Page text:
Susan is a library assistant who uses her insider access to keep her shelves and to-read list permanently overflowing. She can usually be found as a contributing editor for Hugo-winning media blog Lady Business, or a reviewing for SFF Reviews and Smart Bitches Trashy Books. She brings the tweets and shouting on twitter.

Danika reviews Heathen, Volume 1 by Natasha Alterici

Heathen Volume 1 by Natasha Alterici

I feel like Heathen is a book that lots of people are looking for, but they don’t know it’s an option. It’s about a lesbian viking taking on the patriarchy. Norse mythology with a queer lead! That’s what made me pick this up in the first place, but I mistakenly thought this would be incidentally queer: that the main character liked women, but it wouldn’t come up much. Instead, the basis of her arc is that she was banished from her community–and meant to be killed–for kissing a girl. Instead of feeling shame, she feels outrage at a system that punishes her for this. She decides to free Brynhild, a Valkyrie who is imprisoned in fire by Odin.

That’s only the beginning, though. This is a quest to take down the patriarchy, and along the way Aydis and her allies defend other outcasts. She also runs into some talking wolves and a talking horse as well as Freyja, goddess of love. Oh, and of course, she picks a fight with the most powerful enemy you can find in Norse mythology: Odin.

I really like the art, which has muted colours and a scratchy quality that makes it more dynamic. I’m not going to be able to explain it well, so just look at the page below for an idea of the style. My only qualm, and it’s a small one, is that Aydis and many other female characters are wearing very little clothing, especially considering that this scene takes place in winter. It is own voices lesbian representation, though, so I’m not going to get too hung up on clothing choices. This is a fun, feminist take on Norse mythology, and I’m looking forward to picking up volume 2!

Page from Heathen

Julie Thompson reviews The Dark Wife audiobook by Sarah Diemer, narrated by Veronica Giguere

BEFORE. I am not my mother’s daughter. I have forfeited my inheritance, my birthright. I do not possess the privilege of truth. The stories told by fires, the myth of my kidnap and my rape, are all that remain of me. Forever I will be known as the girl who was stolen away to be the wife of Hades, lord of all the dead. And none of it is true, or is so fragmented that the truth is nothing more than a shadow, malformed. The stories are wrong. I am not who they say I am. I am Persephone, and my story must begin with the truth. Here it is, or as close as I can tell it.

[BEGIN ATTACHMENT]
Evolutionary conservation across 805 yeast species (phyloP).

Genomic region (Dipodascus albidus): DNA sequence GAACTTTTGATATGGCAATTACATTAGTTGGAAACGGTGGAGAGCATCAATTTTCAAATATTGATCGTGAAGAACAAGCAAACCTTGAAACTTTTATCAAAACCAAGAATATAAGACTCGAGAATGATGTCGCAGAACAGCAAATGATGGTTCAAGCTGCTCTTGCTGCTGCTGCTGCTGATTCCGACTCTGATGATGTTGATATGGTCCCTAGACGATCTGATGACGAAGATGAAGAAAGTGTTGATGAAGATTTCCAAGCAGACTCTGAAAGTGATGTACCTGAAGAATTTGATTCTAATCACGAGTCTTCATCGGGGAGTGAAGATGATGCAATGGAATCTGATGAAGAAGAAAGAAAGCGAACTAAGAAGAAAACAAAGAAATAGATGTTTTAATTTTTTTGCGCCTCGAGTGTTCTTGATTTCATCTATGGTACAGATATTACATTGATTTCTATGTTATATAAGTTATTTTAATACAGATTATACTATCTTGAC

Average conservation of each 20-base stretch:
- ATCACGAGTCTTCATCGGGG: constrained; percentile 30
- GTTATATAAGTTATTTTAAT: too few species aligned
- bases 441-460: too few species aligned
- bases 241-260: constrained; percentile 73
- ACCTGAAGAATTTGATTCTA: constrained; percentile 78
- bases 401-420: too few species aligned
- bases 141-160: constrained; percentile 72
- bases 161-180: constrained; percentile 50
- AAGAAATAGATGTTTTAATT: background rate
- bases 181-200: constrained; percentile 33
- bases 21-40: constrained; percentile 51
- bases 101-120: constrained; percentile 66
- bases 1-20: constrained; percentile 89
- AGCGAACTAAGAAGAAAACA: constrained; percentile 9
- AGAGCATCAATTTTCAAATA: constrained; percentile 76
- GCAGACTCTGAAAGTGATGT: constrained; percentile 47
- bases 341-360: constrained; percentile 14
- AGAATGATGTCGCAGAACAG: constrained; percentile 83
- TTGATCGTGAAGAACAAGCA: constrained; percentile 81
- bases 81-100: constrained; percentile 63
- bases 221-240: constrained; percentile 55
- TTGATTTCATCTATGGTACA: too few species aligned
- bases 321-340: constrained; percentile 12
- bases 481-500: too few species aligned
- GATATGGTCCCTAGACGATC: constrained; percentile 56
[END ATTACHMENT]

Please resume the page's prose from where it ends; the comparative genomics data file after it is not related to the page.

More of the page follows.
*Trigger: rape, incest

Welcome to the world of “alternative facts”. The administration on Olympus controls the flow and shape of information. Fear undercuts the bacchanalian veneer of the ancient Greek pantheon. Elsewhere in the world, gated away in her mother Demeter’s earthly paradise, the Immortals Forest, Persephone frolics and dreams with her girlfriend, a nymph named Charis. The most fraught moment of her life is learning that she has to move to Olympus and leave everything she loves behind. In a desperate bid for freedom, the young goddess and nymph hatch a plan to runaway. And then it all falls apart.

In The Dark Wife, author Sarah Diemer recasts the Grecian myth of Persephone, goddess of Spring and Rebirth, and Hades, ruler of the underworld, from abduction and forced marriage to a kick ass romance. What starts as an escape from Zeus’ escalating machinations, transforms into a greater mission to dissemble his aggressive and destructive hold on humanity and the gods/goddesses.

While falling in love (they don’t seem to make an issue of being related; though Hades knows of this connection before she reveals it to her niece), Persephone and Hades also endure smear campaigns and risk shunning in order to take down the kingpin. They take a stand against bullying, misogyny, complicity, and rape culture. This is evident in the simple ways in which they live their lives (for example, helping bridge the gaps between the afterlife in the Elysian Fields and the village of the dead), as well as how they make a stand.